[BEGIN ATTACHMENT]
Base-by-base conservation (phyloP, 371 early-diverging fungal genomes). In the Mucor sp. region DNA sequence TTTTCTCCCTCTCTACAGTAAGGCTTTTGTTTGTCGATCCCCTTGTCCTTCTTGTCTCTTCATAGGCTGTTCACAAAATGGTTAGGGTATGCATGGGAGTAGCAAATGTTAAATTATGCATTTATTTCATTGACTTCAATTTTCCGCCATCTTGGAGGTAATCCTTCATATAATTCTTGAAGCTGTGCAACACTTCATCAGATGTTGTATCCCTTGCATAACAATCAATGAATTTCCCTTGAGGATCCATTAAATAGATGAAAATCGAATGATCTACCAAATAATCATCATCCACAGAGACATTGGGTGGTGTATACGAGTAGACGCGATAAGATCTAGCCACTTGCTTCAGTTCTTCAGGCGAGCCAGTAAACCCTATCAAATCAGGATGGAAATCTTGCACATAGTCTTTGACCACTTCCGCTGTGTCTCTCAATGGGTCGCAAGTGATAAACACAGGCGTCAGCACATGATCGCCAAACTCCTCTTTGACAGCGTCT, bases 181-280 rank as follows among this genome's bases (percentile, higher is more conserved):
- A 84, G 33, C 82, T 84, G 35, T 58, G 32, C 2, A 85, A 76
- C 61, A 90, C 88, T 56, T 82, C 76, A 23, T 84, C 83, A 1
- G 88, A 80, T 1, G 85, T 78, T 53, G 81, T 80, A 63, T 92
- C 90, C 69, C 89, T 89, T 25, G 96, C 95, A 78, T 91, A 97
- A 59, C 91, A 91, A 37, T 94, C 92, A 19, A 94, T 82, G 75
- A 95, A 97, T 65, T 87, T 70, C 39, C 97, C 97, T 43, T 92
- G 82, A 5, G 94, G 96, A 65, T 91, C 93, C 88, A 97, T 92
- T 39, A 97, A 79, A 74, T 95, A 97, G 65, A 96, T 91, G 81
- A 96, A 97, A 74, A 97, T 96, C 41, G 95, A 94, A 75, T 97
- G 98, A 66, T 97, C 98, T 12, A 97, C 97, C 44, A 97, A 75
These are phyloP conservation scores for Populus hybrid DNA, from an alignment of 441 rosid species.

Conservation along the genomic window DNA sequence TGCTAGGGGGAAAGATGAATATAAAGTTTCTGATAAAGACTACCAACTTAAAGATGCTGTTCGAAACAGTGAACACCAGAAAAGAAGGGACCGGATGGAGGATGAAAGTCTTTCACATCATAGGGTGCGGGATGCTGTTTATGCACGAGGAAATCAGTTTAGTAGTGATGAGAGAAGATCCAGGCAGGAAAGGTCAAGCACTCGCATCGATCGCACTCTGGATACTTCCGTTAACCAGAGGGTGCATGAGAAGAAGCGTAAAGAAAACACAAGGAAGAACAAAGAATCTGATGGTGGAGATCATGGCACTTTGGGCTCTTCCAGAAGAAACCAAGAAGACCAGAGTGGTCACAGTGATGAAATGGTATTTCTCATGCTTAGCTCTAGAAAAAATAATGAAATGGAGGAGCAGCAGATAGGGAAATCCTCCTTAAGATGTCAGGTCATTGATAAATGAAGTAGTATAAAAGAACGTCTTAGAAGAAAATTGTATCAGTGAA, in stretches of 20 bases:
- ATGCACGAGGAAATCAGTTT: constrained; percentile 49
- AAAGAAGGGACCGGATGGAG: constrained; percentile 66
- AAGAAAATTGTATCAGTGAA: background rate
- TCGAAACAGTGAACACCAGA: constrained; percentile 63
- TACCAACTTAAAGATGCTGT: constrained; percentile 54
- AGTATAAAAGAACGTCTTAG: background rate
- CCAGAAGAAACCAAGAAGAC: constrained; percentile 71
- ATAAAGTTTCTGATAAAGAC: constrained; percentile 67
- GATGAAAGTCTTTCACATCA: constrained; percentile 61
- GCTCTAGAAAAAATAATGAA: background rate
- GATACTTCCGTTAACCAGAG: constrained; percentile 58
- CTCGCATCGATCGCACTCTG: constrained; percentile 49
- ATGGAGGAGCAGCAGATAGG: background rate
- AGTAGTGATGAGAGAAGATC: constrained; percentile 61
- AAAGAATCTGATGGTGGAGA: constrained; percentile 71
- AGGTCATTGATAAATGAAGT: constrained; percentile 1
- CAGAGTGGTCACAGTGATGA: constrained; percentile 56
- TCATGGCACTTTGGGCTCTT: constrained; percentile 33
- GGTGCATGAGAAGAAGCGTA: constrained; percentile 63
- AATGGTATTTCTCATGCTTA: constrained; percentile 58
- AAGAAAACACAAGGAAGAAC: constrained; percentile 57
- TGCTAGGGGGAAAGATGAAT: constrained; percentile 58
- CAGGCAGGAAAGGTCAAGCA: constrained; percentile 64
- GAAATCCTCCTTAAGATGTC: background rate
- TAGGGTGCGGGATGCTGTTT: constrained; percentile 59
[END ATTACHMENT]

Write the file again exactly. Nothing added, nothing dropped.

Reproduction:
Base-by-base conservation (phyloP, 371 early-diverging fungal genomes). In the Mucor sp. region DNA sequence TTTTCTCCCTCTCTACAGTAAGGCTTTTGTTTGTCGATCCCCTTGTCCTTCTTGTCTCTTCATAGGCTGTTCACAAAATGGTTAGGGTATGCATGGGAGTAGCAAATGTTAAATTATGCATTTATTTCATTGACTTCAATTTTCCGCCATCTTGGAGGTAATCCTTCATATAATTCTTGAAGCTGTGCAACACTTCATCAGATGTTGTATCCCTTGCATAACAATCAATGAATTTCCCTTGAGGATCCATTAAATAGATGAAAATCGAATGATCTACCAAATAATCATCATCCACAGAGACATTGGGTGGTGTATACGAGTAGACGCGATAAGATCTAGCCACTTGCTTCAGTTCTTCAGGCGAGCCAGTAAACCCTATCAAATCAGGATGGAAATCTTGCACATAGTCTTTGACCACTTCCGCTGTGTCTCTCAATGGGTCGCAAGTGATAAACACAGGCGTCAGCACATGATCGCCAAACTCCTCTTTGACAGCGTCT, bases 181-280 rank as follows among this genome's bases (percentile, higher is more conserved):
- A 84, G 33, C 82, T 84, G 35, T 58, G 32, C 2, A 85, A 76
- C 61, A 90, C 88, T 56, T 82, C 76, A 23, T 84, C 83, A 1
- G 88, A 80, T 1, G 85, T 78, T 53, G 81, T 80, A 63, T 92
- C 90, C 69, C 89, T 89, T 25, G 96, C 95, A 78, T 91, A 97
- A 59, C 91, A 91, A 37, T 94, C 92, A 19, A 94, T 82, G 75
- A 95, A 97, T 65, T 87, T 70, C 39, C 97, C 97, T 43, T 92
- G 82, A 5, G 94, G 96, A 65, T 91, C 93, C 88, A 97, T 92
- T 39, A 97, A 79, A 74, T 95, A 97, G 65, A 96, T 91, G 81
- A 96, A 97, A 74, A 97, T 96, C 41, G 95, A 94, A 75, T 97
- G 98, A 66, T 97, C 98, T 12, A 97, C 97, C 44, A 97, A 75
These are phyloP conservation scores for Populus hybrid DNA, from an alignment of 441 rosid species.

Conservation along the genomic window DNA sequence TGCTAGGGGGAAAGATGAATATAAAGTTTCTGATAAAGACTACCAACTTAAAGATGCTGTTCGAAACAGTGAACACCAGAAAAGAAGGGACCGGATGGAGGATGAAAGTCTTTCACATCATAGGGTGCGGGATGCTGTTTATGCACGAGGAAATCAGTTTAGTAGTGATGAGAGAAGATCCAGGCAGGAAAGGTCAAGCACTCGCATCGATCGCACTCTGGATACTTCCGTTAACCAGAGGGTGCATGAGAAGAAGCGTAAAGAAAACACAAGGAAGAACAAAGAATCTGATGGTGGAGATCATGGCACTTTGGGCTCTTCCAGAAGAAACCAAGAAGACCAGAGTGGTCACAGTGATGAAATGGTATTTCTCATGCTTAGCTCTAGAAAAAATAATGAAATGGAGGAGCAGCAGATAGGGAAATCCTCCTTAAGATGTCAGGTCATTGATAAATGAAGTAGTATAAAAGAACGTCTTAGAAGAAAATTGTATCAGTGAA, in stretches of 20 bases:
- ATGCACGAGGAAATCAGTTT: constrained; percentile 49
- AAAGAAGGGACCGGATGGAG: constrained; percentile 66
- AAGAAAATTGTATCAGTGAA: background rate
- TCGAAACAGTGAACACCAGA: constrained; percentile 63
- TACCAACTTAAAGATGCTGT: constrained; percentile 54
- AGTATAAAAGAACGTCTTAG: background rate
- CCAGAAGAAACCAAGAAGAC: constrained; percentile 71
- ATAAAGTTTCTGATAAAGAC: constrained; percentile 67
- GATGAAAGTCTTTCACATCA: constrained; percentile 61
- GCTCTAGAAAAAATAATGAA: background rate
- GATACTTCCGTTAACCAGAG: constrained; percentile 58
- CTCGCATCGATCGCACTCTG: constrained; percentile 49
- ATGGAGGAGCAGCAGATAGG: background rate
- AGTAGTGATGAGAGAAGATC: constrained; percentile 61
- AAAGAATCTGATGGTGGAGA: constrained; percentile 71
- AGGTCATTGATAAATGAAGT: constrained; percentile 1
- CAGAGTGGTCACAGTGATGA: constrained; percentile 56
- TCATGGCACTTTGGGCTCTT: constrained; percentile 33
- GGTGCATGAGAAGAAGCGTA: constrained; percentile 63
- AATGGTATTTCTCATGCTTA: constrained; percentile 58
- AAGAAAACACAAGGAAGAAC: constrained; percentile 57
- TGCTAGGGGGAAAGATGAAT: constrained; percentile 58
- CAGGCAGGAAAGGTCAAGCA: constrained; percentile 64
- GAAATCCTCCTTAAGATGTC: background rate
- TAGGGTGCGGGATGCTGTTT: constrained; percentile 59